It would cost $350,000 to remove concrete bleachers that have been built into the new Avondale Recreation Center, Mayor Andy Berke's chief of staff told the City Council on Tuesday night.
Stacy Richardson said that amount does not include any funds for replacement bleachers.
She also said that restrooms and locker rooms are situated under the concrete bleachers and they would be lost if the concrete is knocked down.
After her presentation on the new $6 million center that is under construction and slated to open next spring a line of Avondale residents voiced concerns about the concrete bleachers and the fact the new center is built so close to the busy corner of Wilcox Boulevard and Dodson Avenue.
Former Parks and Recreation supervisor Kenneth "Super T" Simpson said the city "did a bait and switch" in putting in the concrete gym seating. He said every other rec center gym he knows about has metal or wood retractable seating.
"Why are we not the norm?" he asked.
He also said, "It's hard to sit on concrete. And when you get older you don't want to sit on concrete." He said that would keep some older people from coming to watch their grandkids play ball.
Mr. Simpson said, "In 2018, we go back to something from the 1970s. Something is wrong."
Ken Smith, an Avondale community leader, said the residents are excited about getting the much-larger, brand-new facility. However, he said many don't want the concrete.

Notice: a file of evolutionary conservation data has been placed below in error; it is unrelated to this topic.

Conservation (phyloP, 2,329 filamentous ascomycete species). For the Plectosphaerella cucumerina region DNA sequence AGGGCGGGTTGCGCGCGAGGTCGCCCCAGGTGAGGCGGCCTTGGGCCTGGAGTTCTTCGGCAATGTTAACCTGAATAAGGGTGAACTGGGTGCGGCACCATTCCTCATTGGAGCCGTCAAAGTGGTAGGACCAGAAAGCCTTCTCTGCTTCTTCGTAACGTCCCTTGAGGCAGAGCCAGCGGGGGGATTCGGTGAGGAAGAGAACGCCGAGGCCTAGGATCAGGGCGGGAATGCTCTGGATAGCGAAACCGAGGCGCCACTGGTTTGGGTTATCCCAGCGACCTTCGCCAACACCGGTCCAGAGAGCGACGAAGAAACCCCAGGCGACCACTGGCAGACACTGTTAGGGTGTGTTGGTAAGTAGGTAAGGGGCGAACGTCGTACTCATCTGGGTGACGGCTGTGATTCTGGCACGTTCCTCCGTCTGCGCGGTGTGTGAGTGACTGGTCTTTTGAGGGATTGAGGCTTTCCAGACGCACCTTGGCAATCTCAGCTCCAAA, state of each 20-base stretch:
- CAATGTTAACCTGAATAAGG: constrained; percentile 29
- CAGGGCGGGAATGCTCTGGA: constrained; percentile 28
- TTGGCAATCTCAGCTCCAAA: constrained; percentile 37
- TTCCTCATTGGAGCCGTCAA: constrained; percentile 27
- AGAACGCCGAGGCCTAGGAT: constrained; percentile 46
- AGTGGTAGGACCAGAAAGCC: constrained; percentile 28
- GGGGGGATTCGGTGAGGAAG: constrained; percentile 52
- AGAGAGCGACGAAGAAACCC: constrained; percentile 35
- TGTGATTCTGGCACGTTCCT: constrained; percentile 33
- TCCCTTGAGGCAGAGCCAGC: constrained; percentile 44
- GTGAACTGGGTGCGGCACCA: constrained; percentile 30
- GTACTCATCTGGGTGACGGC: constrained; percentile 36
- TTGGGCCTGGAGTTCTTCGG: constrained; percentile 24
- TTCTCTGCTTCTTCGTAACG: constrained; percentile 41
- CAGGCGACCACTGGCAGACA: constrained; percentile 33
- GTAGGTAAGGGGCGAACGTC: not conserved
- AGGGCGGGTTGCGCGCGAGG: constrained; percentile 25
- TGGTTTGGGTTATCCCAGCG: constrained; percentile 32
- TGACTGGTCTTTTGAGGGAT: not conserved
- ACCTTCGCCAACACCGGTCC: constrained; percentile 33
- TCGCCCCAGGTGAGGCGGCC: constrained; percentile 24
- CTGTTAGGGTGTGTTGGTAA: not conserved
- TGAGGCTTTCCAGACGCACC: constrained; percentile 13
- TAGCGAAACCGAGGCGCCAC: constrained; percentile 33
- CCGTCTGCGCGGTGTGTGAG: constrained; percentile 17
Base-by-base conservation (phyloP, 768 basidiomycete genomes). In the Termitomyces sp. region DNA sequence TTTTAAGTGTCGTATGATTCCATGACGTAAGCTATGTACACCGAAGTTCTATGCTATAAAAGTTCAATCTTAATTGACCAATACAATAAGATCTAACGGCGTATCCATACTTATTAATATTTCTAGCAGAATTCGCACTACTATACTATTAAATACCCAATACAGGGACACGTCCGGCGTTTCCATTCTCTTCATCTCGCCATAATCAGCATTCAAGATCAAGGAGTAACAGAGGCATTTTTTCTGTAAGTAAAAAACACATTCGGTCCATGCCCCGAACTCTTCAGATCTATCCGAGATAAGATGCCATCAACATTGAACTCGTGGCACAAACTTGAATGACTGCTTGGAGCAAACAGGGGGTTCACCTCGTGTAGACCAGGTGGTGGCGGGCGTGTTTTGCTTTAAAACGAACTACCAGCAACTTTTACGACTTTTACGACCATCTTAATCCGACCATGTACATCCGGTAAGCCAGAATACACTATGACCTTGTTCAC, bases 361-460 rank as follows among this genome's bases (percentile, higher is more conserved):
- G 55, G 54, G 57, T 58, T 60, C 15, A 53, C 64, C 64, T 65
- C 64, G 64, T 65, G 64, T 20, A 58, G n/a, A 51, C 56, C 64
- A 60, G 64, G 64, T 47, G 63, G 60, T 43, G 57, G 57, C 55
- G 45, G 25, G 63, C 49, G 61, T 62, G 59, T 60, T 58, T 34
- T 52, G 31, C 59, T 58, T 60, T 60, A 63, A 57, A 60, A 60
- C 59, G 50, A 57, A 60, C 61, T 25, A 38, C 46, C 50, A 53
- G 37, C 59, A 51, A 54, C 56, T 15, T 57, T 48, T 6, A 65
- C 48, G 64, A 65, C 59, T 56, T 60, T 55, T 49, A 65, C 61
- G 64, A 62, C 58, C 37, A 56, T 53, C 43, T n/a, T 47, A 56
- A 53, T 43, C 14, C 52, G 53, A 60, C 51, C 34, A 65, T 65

He said he expects some child will be skate boarding down them.
County Commissioner Warren Mackey expressed similar concerns, saying many fear that children will run into a concrete wall and be hurt.
Tony Boston also hit the hard seating. He said putting showers under concrete is going to lead to mold.
Ms. Richardson said the Berke administration decided to make a major investment at Avondale because the current center is one of the oldest and smallest in the system. She said the new center will be one of the largest.
She said there will be a rear bus dropoff for loading and unloading children.
Ms. Richardson said the city is spending more on the Avondale center than it did on Miller Park. Much of its cost of over $10 million came from the private sector.
Jason McKinney, project administrator and deputy director of Youth and Family Development, said community concerns that the basketball court will not be regulation are unfounded. He said the court playing area will be high school regulation 50x84 feet and with a safety zone the area is 67x104 feet.
He said the current center is 5,617 square feet and the new one will be 22,550 square feet and also include a library, dance studio, art room, kitchen and teen center.
Mr. McKinney said, "This is going to be a great center."
Councilman Anthony Byrd expressed a number of concerns that community members still have. He asked for answers to take back.
Councilwoman Demetrus Coonrod suggested there may be a solution to the concrete seating issue. She said Maclellan Gym and the UTC Arena both have concrete seats, but have plastic seating fastened on top. "Maybe that's a solution," she said.
She said the Eastdale center is just now getting "roll out" bleachers with three rows "and here we're fighting over concrete bleachers."
She said, "This should not take away from the great things this center will bring."